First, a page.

An East Lothian company has carried out work on historic Rosslyn Chapel, including conservation maintenance to the most prominent monument in the chapel’s grounds.

Eden Architectural Conservation, based in East Linton, undertook the work, which took almost two months to complete and included a number of intricate jobs.

Alex Kelly, 45, director of Eden Architectural Conservation, took on the task.

He said: "It is a pretty rare job to carry out and it is a premier location for tourists and people who are in search of an adventure.

"There are so many visitors every single year, who come along and visit and it was just amazing to work on the chapel, to keep it in good shape for tourists, locals and future generations to come."

These consisted of small-scale repairs and consolidation to degraded stone, employing a museum-based approach, pointing of open construction joints in lime based hot mixed lime or ashlar mix, and removal of damaged and undesirable biological growth using soft bristle brushes and a super-heated steam system.

The memorial that the company carried out work on dates from 1899 and marks the burial of Francis Robert St Clair-Erskine, who became 4th Earl of Rosslyn in 1866. The 4th Earl was a renowned poet and the memorial is inscribed with words from his sonnets.

He was Lord High Commissioner to the General Assembly of the Church of Scotland on four occasions and captain of the Corps of Gentleman at Arms. In 1870 he held a Grand Masonic Fete at Rosslyn attended by over one thousand freemasons and the following year he was elected sixty-ninth Grand Master Mason of Scotland.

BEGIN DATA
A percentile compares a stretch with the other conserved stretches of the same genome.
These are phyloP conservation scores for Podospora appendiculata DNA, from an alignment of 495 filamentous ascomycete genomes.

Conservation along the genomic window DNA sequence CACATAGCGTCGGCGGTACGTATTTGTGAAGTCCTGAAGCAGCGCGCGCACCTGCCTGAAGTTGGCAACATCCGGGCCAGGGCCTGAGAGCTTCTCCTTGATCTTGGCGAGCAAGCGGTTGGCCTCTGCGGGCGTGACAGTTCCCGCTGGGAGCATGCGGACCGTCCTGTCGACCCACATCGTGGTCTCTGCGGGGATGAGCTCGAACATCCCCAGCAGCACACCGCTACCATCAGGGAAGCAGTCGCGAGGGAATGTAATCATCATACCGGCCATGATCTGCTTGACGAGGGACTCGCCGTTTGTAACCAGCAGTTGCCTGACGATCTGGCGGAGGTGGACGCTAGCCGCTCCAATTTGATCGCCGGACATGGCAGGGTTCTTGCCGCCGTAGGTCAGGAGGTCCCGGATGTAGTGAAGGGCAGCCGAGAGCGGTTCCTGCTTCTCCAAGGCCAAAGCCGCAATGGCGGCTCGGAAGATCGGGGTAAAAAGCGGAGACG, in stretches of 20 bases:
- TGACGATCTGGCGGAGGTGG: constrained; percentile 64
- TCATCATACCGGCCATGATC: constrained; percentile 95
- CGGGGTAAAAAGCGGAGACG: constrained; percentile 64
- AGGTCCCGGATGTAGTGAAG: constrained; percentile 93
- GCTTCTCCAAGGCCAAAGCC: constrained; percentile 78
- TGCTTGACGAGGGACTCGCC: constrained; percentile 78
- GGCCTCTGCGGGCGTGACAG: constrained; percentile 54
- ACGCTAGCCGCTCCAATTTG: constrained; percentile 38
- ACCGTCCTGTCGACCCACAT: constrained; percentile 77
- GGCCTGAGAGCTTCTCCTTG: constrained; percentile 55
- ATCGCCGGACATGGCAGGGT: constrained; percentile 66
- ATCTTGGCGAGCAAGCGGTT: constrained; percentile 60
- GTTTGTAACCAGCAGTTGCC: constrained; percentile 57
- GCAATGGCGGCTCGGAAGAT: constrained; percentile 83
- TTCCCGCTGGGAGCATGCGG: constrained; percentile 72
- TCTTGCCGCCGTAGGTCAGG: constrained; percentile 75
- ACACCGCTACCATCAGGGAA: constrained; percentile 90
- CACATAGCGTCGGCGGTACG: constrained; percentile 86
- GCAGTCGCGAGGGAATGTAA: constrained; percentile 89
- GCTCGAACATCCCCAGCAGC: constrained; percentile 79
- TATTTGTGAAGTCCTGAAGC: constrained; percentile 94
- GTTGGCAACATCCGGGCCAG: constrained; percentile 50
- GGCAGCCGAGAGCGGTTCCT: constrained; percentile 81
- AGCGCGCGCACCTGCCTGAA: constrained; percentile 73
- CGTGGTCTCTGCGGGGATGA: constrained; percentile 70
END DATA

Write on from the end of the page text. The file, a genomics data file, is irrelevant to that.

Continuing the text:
When he indicated in the summer of 1871 that he did not wish to be considered for re-election, a petition of seven thousand signatures raised by the Lodges persuaded him to reconsider.

He added the Baptistery to the Chapel in 1880-81 and died in 1890.

The 20ft-high memorial was carved in red sandstone by W Birnie Rhind and comprises inscription panels, hood moulding, carved stones figures, carved stones, gothic pinnacles, heraldic panel, finials and a cross.

Rosslyn Chapel is a 15th-century Scottish Episcopal Church chapel located in the village of Roslin, Midlothian. It is famous for its unique and mysterious carvings and features in the Da Vinci Code novel by Dan Brown and the book's movie with Tom Hanks.